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There Are Many Reasons to Drive a BMW: Does Imagined Ease of Argument Generation Influence Attitudes?

Michaela Wanke, Gerd Bohner and Andreas Jurkowitsch

Journal of Consumer Research, 1997, vol. 24, issue 2, 170-77

Abstract: The effects of imagined versus actual ease of self-generating product-related information were investigated. An ad invited recipients to name either one reason or 10 reasons for (against) choosing a BMW over a Mercedes. Participants who complied with the task experienced the retrieval of one reason as easier than the retrieval of 10 reasons. Participants who did not comply nevertheless imagined the former as easier than the latter. Independent of whether ease was actually experienced or merely imagined participants evaluated BMW more (less) favorably and Mercedes less (more) favorably when the retrieval was easy rather than difficult. Copyright 1997 by the University of Chicago.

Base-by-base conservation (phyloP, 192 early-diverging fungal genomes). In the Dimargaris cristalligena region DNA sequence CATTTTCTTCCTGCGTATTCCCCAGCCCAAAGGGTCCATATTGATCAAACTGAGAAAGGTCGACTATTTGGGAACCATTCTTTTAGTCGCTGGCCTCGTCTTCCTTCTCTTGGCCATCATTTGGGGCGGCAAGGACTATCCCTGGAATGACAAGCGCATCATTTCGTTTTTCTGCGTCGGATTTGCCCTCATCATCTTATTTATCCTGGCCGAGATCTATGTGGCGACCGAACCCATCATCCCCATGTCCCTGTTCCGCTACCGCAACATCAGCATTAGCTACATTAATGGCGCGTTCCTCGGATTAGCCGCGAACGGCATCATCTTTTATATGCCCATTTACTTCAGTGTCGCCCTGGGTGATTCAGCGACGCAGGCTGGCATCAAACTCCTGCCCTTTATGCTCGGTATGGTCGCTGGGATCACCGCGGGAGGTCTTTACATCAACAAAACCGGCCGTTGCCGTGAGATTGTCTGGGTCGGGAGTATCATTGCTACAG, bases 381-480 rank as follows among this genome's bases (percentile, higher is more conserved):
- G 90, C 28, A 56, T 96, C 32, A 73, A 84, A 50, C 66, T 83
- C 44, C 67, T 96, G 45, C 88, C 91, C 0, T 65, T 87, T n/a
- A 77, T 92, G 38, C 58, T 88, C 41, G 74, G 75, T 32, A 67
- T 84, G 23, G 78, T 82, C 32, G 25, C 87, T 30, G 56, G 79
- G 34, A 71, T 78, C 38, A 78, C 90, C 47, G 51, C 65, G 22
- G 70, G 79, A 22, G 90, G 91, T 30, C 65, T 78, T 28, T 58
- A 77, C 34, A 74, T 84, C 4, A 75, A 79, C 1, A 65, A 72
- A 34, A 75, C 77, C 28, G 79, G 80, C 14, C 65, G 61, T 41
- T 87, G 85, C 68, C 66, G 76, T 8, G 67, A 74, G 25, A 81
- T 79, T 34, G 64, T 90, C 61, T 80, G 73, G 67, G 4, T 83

Date: 1997
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Persistent link: https://EconPapers.repec.org/RePEc:oup:jconrs:v:24:y:1997:i:2:p:170-77

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